Mr. Watson preceded her in death on August 10, 1925. Two of her children, Dora and Henry, also have preceded her in death several years ago.
She leaves to mourn her passing 4 sons, Amos Watson of Thayer, Mo.; Bob, Lee and Sam Watson of Thomasville, Mo.; and 3 daughters, Cora Judd of Rover, Mo., Linda Moore of Thomasville, and Ora Brown of Birch Tree. She is also survived by three brothers, a sister, several grandchildren and great-grandchildren and a host of other relatives and friends.
She was converted and united with the Methodist Church at King Chapel, Mo., at an early age. She was a devoted Christian, a good kind mother, and a lovable companion.
Funeral services were conducted at Union Hill Church at 3 o’clock Wednesday afternoon on February 10, by Rev. Knight of Mtn. View. A host of relatives and friends were present at the burial at Union Hill Cemetery.Her toils are past, her work is doneShe fought the fight, the victory wonIn childhood day her patient smiling face,Meant more than all the world to us,There’s nothing here on earth can take her place.""Card of ThanksWe wish to thank our friends and neighbors who were so kind to us during the illness and death of our mother, Mrs. Watson. And especially do we wish to thank Rev. Knight for his consoling words and those who rendered the music. Also the undertaker and all others who so willingly helped.The Children."
It has been several years since I have actively done any research on the King or Watson family. This is the first time I've actually noticed that her obituary and death certificate (upcoming post) list her name as Tobitha. I had always thought her name was Tabitha. Most researchers have her listed as Tabitha as well.
According to her marriage record to her first husband, Robert King, she was listed as what looks to be Tobitha House; according to the marriage record between her and her 2nd husband, Samuel Watson, she is listed as Tolitha King. On her husband, Samuel Watson's death certificate, she is listed twice as Tabitha Watson (once as the wife and once as the informant). However, on her own obituary and death certificate, she is listed as Tobitha Watson and on her headstone, she is listed as Tabitha Watson. I guess I will need to query some of her descendants for clarification. Many of her grandchildren are still living today in Missouri. There is a lot of discrepancy around her date of birth as well, so I am not surprised to see this discrepancy around her name too.
What is not in question is that Tobitha/Tabitha was the daughter of Hollingsworth HOUSE and Millie THOMAS. I came up as a Family Finder (autosomal DNA) match to a gentleman who also had Thomas as one of his surnames and that prompted me to do some research into my Thomas surname last fall. I learned that my Thomas line supposedly comes from an Ephraim Thomas of Franklin County, Virginia (source: Anne Jobe Brown, via personal email).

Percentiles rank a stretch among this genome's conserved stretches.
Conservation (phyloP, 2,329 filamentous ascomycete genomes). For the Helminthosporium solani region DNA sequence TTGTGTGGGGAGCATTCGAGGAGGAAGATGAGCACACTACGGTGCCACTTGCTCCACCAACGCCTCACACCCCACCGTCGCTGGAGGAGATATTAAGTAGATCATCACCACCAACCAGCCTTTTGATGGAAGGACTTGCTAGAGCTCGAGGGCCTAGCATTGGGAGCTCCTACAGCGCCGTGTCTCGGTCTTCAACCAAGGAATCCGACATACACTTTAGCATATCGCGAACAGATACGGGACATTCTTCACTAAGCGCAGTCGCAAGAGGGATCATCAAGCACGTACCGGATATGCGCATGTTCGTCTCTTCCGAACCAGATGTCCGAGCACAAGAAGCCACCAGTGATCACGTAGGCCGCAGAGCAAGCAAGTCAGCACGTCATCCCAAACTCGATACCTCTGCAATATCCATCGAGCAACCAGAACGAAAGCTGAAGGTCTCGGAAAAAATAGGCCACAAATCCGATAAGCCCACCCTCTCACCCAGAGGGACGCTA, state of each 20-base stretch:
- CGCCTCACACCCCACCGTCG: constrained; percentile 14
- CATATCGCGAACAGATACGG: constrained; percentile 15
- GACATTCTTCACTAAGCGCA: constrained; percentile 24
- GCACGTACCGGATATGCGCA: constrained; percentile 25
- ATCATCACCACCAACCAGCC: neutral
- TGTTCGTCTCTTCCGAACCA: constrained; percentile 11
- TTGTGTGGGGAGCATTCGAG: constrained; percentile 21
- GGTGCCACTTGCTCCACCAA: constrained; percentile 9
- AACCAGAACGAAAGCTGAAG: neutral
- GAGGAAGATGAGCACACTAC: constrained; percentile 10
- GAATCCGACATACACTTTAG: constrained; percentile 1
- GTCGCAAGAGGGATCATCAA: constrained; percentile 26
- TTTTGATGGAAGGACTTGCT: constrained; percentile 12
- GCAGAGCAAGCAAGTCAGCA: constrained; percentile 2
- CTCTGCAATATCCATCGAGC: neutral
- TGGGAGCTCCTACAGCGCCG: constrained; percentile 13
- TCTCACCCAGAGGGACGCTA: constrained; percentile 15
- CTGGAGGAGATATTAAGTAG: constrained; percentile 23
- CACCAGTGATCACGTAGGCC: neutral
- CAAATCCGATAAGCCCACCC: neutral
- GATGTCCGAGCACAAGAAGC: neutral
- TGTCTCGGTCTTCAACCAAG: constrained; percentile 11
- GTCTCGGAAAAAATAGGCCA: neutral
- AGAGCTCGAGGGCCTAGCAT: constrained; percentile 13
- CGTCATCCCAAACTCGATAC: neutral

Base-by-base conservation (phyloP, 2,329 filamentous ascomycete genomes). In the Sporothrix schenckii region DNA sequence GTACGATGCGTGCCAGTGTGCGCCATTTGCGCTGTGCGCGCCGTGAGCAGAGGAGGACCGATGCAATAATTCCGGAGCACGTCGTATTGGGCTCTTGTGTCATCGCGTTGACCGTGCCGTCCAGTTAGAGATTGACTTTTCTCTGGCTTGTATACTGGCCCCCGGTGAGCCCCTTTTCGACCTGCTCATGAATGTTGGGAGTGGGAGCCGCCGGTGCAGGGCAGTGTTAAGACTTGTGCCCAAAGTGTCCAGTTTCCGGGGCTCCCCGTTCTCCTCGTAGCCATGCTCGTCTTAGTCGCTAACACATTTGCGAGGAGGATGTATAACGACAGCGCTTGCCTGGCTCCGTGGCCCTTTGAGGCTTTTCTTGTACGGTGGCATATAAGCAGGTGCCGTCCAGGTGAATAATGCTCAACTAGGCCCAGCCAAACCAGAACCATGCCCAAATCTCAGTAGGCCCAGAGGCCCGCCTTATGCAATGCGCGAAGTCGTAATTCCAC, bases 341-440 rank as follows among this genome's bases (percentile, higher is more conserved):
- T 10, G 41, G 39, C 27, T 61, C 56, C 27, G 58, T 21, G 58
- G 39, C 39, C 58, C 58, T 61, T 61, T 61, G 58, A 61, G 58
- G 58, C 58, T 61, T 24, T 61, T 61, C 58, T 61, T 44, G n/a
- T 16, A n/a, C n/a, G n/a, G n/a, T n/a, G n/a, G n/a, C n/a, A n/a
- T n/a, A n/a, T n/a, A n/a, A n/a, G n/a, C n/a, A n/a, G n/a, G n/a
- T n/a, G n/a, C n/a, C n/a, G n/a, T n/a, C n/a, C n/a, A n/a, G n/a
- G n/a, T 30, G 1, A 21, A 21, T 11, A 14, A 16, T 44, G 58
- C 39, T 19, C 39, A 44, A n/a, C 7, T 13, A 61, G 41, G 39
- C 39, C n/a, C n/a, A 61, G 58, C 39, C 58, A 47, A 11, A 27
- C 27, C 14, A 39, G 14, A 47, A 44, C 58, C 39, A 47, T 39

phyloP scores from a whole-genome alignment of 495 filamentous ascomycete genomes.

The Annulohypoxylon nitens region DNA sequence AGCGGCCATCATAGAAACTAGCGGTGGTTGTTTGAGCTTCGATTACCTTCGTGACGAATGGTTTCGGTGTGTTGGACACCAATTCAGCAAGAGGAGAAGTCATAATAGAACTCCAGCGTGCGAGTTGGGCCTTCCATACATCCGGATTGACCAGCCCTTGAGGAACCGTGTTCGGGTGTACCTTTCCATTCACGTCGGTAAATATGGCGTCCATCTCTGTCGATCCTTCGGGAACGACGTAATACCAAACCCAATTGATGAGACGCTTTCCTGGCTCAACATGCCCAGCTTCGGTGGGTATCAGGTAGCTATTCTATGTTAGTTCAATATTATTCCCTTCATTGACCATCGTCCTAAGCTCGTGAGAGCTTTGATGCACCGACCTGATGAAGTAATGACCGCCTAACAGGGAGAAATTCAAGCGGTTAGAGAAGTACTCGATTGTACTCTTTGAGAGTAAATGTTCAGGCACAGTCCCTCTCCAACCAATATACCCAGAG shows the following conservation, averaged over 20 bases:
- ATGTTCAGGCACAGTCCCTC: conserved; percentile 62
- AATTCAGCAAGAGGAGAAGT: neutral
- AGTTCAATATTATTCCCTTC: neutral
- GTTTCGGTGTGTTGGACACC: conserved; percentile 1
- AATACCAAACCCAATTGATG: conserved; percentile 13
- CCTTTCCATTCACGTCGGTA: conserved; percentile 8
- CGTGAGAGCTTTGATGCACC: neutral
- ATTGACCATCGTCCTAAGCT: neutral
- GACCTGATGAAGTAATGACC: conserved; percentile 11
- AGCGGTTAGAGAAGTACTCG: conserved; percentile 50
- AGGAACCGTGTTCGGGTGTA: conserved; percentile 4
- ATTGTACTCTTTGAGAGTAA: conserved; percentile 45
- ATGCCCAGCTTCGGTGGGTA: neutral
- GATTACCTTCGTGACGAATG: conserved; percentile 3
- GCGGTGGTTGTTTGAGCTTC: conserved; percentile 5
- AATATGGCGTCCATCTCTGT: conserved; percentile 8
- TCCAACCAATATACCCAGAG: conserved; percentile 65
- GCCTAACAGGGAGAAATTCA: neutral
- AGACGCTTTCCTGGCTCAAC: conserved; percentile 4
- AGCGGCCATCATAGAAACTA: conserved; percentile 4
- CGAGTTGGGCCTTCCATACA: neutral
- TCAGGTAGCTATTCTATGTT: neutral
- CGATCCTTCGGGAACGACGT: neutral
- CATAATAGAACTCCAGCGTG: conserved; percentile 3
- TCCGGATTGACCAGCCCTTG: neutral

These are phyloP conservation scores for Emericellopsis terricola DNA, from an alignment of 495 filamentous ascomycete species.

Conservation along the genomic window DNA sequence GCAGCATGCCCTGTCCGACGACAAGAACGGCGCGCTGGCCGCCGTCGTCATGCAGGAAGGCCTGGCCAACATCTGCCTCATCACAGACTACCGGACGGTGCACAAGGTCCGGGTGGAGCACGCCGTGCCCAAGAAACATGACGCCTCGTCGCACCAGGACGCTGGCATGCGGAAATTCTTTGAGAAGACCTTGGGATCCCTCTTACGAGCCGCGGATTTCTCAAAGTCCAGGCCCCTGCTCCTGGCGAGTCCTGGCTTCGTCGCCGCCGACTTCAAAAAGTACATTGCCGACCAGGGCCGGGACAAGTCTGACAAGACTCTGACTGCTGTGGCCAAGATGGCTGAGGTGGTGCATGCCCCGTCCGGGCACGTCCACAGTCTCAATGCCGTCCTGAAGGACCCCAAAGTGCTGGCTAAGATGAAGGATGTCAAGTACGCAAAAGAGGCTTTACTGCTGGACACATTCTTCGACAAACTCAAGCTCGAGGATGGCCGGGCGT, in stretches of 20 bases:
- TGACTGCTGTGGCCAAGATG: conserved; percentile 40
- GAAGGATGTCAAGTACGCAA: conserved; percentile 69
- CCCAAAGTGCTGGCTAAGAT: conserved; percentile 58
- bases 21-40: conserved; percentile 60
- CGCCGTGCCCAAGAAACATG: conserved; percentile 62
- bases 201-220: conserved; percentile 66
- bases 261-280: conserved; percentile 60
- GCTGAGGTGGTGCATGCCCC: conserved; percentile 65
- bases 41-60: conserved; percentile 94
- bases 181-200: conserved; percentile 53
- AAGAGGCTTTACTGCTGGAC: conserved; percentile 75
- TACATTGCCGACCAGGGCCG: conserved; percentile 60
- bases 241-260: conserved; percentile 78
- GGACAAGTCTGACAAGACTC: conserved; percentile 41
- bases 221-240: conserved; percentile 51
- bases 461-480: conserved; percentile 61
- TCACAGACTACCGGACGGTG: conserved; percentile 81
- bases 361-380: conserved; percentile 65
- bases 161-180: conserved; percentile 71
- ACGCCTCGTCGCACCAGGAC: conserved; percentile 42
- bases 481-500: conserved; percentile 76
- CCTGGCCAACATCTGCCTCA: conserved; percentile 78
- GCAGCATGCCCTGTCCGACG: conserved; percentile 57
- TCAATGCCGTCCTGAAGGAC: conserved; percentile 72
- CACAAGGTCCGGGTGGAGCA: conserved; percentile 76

According to the above obituary, and their marriage record, Tabitha House married Robert King July 28, 1870 in Howell County, Missouri. I am in the middle of looking for a notice in one of the local newspapers for their marriage. You can read about my trials and tribulations with historical newspapers here. Her obituary also says that Robert King died in 1876. Again, I have been looking for his death notice to no avail. It could be that the information in this obituary is incorrect.
Tabitha and Robert King did have two children - Fletcher King and Dora King. Dora was my 2nd great-grandmother who married William Peters. Dora King Peters died of a snake bite around 1912. No record of her death has ever been found. Dora's half-brother Henry Watson, who was mentioned in Tabitha's obituary as the other child who preceded her in death, was shot to death according to Wanda Watson. This obituary contained a lot of very useful information, including the names of the eight children she had with her 2nd husband, Samuel Watson.
It also states that she was Methodist and was buried in Union Hill cemetery. She was buried beside her 2nd husband, Samuel Watson who died in 1925 and they share a double headstone. Her FindAGrave memorial with photos of her and her headstone is here. This is the second mention of the Methodist affiliation as Tabitha's son Fletcher King was married by a Methodist Circuit Rider named Joseph Martin Willard.
Next I will see what I can learn from Tabitha/Tobitha's death certificate. Here is a photo of Tabitha when she was older.
Ginger R Smith, "The Well-Loved Mother, Mrs. Tobitha Watson of Oregon County, Missouri" Genealogy by Ginger, posted 22 May 2012 (http://http://genealogybyginger.blogspot.com : accessed [access date]).
Friday, May 18, 2012
Ancestral Breezes wrote about her Favorite Tweets from the NGS 2012 Conference. Check this out to see the highlights from the speaker presentations and a few funnies.
Diane Haddad of the Genealogy Insider wrote about the 150th anniversary of the Homestead Act of 1862. In this post she gives a good overview of the history of the Homestead Act and the resources you can find and use today to help you understand the process your ancestors might have gone through at the time and to help you find your ancestors' actual records!